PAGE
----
Dying for Love

updated 10/06/1997 AT 01:00 AM EDT

originally published 10/06/1997 AT 01:00 AM EDT

IT WAS JUST BEFORE CHRISTMAS—a season for celebration. In her usual exuberant but disarming way, Bernadette Martin, 18, walked up to the table of a fellow worker at the holiday party of her employer outside Belfast, Northern Ireland, and began to flirt. "She was cute," recalls Gordon Green, 20, who proceeded to ask her for a date. "She loved dancing, in her wee tops, miniskirts and platform shoes." Soon, Martin was Green's steady pool partner, his happy-go-lucky sidekick, his first real love. Utterly smitten, he once pulled aside his older sister Wendy, 21, to gaze at Bernadette as she dozed on a couch. "Gordon said, 'Shhh, come here and see my beautiful wee girl,' " Wendy recalls. "And she was gorgeous."

In their seven months together, Martin and Gordon talked about getting married. But that was not to be. On July 15, in the darkness before dawn, an intruder entered a second-floor bedroom of the Green family house in the village of Aghalee and shot Bernadette Martin four times—twice in the head—as she slept fully clothed in her boyfriend's arms. She died the next day at a Belfast hospital, the latest victim of the bloody 28-year religious and political schism known in Northern Ireland as the Troubles. Martin was a Catholic; Green is a Protestant. They had fallen in love "across the barricades"—a supposed taboo that, among radicals in their bitterly divided land, can still merit punishment by death. (Police, who will acknowledge only that they're "working on the premise that the motive may have been sectarian," charged a neighbor of the Greens, alleged Protestant paramilitary member Trevor McKeown, 36, with murder on July 18. He has pleaded not guilty.)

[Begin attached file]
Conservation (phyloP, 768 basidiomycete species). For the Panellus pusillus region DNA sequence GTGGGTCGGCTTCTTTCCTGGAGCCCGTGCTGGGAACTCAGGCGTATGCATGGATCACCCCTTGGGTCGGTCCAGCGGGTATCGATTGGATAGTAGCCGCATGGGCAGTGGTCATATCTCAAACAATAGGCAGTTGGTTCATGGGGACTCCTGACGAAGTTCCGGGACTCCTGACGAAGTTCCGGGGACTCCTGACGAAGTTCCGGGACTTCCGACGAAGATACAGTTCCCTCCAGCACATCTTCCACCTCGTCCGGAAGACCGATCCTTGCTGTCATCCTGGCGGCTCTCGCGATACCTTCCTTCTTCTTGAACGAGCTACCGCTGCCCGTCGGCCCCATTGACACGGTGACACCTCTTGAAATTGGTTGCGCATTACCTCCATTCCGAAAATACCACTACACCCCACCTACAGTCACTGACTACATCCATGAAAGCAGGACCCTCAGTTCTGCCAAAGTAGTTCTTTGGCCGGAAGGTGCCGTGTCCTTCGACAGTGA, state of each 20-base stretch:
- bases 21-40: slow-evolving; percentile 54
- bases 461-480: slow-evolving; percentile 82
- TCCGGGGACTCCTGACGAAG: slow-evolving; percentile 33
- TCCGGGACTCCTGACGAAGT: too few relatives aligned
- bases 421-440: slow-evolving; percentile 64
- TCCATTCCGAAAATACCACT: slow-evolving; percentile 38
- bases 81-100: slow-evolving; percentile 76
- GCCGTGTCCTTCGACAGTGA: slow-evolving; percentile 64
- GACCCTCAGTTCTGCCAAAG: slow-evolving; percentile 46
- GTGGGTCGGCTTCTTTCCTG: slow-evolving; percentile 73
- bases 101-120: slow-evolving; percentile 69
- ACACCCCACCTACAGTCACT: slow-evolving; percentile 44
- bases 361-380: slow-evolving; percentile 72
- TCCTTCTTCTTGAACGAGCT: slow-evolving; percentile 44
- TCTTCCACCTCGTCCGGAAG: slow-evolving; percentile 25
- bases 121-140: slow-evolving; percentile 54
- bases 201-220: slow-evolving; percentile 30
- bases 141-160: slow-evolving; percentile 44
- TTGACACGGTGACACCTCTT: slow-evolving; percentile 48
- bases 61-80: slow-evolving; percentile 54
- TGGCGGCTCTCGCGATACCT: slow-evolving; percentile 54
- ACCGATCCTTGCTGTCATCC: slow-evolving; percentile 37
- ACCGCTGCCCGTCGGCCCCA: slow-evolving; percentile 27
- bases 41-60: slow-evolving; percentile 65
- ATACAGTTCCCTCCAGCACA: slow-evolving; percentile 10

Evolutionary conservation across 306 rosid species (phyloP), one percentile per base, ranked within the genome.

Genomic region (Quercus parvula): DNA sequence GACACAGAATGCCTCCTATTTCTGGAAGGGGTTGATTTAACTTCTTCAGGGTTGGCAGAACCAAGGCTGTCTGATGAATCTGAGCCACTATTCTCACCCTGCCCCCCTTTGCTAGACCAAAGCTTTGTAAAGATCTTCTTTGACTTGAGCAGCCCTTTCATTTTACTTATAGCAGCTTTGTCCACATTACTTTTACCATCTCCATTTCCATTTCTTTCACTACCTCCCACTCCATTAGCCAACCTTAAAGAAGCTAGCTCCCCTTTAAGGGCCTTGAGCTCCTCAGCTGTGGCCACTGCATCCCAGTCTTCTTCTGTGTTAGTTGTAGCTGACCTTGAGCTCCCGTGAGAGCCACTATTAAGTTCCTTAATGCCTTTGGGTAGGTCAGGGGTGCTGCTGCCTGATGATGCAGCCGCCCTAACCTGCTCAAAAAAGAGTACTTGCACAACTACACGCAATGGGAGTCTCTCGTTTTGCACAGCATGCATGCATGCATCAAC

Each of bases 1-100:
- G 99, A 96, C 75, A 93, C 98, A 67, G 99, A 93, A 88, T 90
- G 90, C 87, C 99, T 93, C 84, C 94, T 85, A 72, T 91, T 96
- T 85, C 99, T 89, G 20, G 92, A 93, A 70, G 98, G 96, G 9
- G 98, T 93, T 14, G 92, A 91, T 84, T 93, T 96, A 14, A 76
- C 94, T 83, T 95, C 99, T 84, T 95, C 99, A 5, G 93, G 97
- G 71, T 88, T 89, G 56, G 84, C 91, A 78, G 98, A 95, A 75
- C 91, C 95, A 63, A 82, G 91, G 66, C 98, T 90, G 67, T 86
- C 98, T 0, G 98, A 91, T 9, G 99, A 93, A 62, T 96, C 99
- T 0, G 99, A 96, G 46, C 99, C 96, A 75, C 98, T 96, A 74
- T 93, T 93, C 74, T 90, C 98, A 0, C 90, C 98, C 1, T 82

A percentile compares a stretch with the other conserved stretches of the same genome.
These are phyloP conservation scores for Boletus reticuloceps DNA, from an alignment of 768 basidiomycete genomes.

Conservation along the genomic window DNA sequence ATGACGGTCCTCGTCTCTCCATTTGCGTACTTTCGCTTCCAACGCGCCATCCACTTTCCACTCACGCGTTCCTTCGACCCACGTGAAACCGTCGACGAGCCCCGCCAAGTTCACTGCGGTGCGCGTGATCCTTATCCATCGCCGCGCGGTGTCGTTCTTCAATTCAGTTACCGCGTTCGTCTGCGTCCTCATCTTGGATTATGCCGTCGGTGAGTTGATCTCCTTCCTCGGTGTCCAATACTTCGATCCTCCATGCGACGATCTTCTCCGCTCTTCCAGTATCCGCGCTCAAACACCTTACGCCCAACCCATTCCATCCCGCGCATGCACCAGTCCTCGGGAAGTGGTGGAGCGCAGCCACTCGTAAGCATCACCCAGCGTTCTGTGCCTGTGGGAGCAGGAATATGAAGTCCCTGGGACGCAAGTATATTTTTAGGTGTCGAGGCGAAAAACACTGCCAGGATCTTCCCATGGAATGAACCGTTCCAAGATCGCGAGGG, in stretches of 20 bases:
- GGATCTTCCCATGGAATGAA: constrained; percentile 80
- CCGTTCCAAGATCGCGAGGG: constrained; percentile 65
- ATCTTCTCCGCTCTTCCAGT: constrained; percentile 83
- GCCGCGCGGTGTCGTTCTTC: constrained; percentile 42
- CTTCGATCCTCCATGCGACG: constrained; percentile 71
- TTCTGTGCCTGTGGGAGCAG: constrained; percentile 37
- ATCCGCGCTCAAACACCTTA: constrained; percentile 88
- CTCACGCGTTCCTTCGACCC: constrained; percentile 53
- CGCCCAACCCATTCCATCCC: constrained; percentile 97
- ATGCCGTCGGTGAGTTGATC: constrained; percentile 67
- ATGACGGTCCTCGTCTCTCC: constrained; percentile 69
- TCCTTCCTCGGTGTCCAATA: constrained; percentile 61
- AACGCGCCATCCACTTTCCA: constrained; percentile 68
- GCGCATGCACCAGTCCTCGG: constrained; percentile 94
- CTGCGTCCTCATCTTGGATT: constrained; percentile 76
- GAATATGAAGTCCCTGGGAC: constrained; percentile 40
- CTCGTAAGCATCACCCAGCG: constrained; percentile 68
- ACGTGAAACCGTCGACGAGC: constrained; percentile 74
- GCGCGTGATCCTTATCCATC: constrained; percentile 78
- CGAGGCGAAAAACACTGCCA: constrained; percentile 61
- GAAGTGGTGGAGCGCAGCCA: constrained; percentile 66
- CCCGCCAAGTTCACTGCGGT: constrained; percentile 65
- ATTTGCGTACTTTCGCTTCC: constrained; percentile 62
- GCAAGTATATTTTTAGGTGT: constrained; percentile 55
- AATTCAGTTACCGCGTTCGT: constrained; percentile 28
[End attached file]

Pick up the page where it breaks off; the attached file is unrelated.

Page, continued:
For the vast majority in Northern Ireland, however, the brutal killing of a teenager who was oblivious to politics—but loved Ricki Lake and rave music—was seen as an outrage. Several thousand Protestants and Catholics attended a July memorial service near Martin's hometown, and her name has become a rallying cry for a renewed effort to bring peace. Five days after the shooting the predominantly Roman Catholic Irish Republican Army announced a cease-fire in its campaign of guerrilla bombings, and, in September, its political arm, Sinn Fein, formally renounced violence. Despite opposition from extremists on both sides to fresh attempts at peace, Martin's grieving family sees cause for hope. Although perhaps wishful thinking, her father, Laurence Martin, 42, a long-haul trucker, says, "If there were 10 men sitting on the IRA council deciding how to vote on bringing in a new cease-fire, maybe it's just possible that the swing vote may have been due to Bernadette's death. I'd like to think that she went down in history."

She had already conquered hearts in her County Armagh hometown of Lurgan, where the population of 26,000 is evenly split between Catholics and Protestants. To date 83 residents there have died in the Troubles. But Martin, who just a couple months earlier asked her father whether IRA members are Catholic or Protestant, had no time for politics. "She loved going out, partying," says a cousin, Angela Allen, 18, and was looking forward to a summer trip to Turkey. In her early teens, Martin won a shelfful of trophies as a competitive ballroom and jazz dancer—until, that is, practice interfered with her social activities, says Allen. "She was full of life."